In his recent review of the fifth volume of The Collected Letters of Katherine Mansfield (Books, 15 January), Jeffrey Meyers deplores what he calls "the atrocious editing of this volume". Isn't this a needlessly ungenerous comment about an editing project that has given scholars so much of value? He complains that there are "no accents on French words" - yet I found them exactly where I expected throughout the volume.
He complains that there are "no translations from Latin and French" - something that is unlikely to be an impediment to most readers of the book. Moreover, it is often the publisher that determines policy on translation. In any case, the only Latin phrase I recall seeing is "Deo Voluntate" (page 219) - which the editors gloss (unnecessarily in my opinion) as "God Willing".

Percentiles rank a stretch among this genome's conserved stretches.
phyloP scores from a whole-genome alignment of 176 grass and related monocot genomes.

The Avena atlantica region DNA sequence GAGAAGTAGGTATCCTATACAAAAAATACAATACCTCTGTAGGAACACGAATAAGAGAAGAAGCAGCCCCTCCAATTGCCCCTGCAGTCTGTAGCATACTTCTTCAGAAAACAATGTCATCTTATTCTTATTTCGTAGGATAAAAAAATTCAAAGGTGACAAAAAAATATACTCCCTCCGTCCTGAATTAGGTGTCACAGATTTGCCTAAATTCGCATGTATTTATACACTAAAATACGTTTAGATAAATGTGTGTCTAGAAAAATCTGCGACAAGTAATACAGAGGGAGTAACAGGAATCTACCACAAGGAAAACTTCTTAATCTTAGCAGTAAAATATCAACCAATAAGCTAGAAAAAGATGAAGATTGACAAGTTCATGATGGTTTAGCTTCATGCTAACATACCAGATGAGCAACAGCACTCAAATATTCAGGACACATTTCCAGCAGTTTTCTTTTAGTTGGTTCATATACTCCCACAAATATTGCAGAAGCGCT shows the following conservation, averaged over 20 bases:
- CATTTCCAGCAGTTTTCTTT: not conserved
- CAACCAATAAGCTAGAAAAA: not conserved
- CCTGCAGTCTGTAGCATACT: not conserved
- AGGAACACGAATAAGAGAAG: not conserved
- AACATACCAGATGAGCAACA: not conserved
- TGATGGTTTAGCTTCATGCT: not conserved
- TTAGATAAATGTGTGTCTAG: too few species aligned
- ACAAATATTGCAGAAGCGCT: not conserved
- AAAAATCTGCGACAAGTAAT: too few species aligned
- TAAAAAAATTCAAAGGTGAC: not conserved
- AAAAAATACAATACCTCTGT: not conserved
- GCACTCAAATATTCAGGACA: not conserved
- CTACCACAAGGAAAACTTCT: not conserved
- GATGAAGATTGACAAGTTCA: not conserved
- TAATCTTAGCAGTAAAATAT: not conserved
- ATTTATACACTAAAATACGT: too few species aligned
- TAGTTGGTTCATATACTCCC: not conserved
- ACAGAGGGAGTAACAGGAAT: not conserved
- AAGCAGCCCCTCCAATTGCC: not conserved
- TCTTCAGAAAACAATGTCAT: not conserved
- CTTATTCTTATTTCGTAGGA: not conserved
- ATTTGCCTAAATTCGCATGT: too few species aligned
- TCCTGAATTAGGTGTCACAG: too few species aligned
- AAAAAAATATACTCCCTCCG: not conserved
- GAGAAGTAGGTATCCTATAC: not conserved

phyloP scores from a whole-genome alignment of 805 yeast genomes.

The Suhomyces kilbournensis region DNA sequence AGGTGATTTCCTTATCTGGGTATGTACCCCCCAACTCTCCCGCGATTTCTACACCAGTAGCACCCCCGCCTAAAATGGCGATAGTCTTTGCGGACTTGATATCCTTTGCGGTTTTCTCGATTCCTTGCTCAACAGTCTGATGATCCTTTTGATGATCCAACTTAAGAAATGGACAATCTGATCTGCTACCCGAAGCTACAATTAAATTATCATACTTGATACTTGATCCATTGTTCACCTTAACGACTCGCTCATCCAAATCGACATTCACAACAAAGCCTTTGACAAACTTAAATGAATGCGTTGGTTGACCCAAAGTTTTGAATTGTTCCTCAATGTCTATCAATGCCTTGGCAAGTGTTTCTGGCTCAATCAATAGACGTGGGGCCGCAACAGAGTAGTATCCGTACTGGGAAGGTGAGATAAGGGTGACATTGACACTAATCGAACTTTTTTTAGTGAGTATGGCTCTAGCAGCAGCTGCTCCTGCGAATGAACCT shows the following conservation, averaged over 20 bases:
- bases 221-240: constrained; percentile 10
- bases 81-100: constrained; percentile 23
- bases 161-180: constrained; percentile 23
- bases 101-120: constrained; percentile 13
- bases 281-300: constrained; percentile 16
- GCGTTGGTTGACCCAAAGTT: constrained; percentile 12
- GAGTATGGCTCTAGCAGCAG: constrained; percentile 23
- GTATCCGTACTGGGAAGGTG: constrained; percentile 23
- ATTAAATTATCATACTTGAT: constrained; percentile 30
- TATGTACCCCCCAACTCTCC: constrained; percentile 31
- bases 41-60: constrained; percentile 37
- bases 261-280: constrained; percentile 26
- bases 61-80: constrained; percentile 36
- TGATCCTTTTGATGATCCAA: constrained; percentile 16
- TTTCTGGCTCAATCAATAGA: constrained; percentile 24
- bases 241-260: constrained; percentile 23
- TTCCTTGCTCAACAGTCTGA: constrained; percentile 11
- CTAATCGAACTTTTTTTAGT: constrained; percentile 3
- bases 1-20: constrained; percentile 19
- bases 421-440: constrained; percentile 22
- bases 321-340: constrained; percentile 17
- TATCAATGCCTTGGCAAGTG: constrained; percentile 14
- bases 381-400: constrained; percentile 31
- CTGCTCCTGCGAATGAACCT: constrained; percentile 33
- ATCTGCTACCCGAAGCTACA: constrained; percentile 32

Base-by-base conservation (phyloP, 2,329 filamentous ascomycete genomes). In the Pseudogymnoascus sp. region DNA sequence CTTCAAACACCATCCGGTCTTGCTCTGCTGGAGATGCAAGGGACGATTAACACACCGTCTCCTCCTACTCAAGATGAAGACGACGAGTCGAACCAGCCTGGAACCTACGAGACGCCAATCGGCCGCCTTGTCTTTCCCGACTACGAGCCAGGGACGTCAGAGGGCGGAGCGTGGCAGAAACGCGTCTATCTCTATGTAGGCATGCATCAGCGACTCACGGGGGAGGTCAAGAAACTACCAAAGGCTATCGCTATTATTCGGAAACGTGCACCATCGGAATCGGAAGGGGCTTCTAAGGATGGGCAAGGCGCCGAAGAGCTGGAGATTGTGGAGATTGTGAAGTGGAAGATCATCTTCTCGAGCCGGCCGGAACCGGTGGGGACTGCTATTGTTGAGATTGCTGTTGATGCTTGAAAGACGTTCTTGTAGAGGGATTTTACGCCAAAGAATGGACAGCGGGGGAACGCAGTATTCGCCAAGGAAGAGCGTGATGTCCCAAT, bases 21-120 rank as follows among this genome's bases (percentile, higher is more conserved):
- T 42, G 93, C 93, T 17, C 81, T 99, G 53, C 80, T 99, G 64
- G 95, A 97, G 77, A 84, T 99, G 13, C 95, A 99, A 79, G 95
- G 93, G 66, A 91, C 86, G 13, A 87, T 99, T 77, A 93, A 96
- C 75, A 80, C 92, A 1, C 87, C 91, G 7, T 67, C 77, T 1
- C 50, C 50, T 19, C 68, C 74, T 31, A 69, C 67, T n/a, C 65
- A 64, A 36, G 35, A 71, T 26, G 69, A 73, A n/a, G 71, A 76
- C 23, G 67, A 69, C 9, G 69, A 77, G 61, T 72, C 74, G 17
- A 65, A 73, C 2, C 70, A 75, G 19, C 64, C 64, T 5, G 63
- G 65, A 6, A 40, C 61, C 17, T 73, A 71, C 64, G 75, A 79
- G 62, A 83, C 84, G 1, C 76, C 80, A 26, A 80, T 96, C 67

The failure to identify "Iris Moffet" (sic) as "the flamboyant bohemian Iris Tree" is surely a very trivial matter - after all she is not mentioned in any of the major biographies (including that of Meyers). And I imagine many readers will recall Virginia Nicholson's treatment of Iris Tree in Among the Bohemians (2002).
Department of English, Texas A&M University.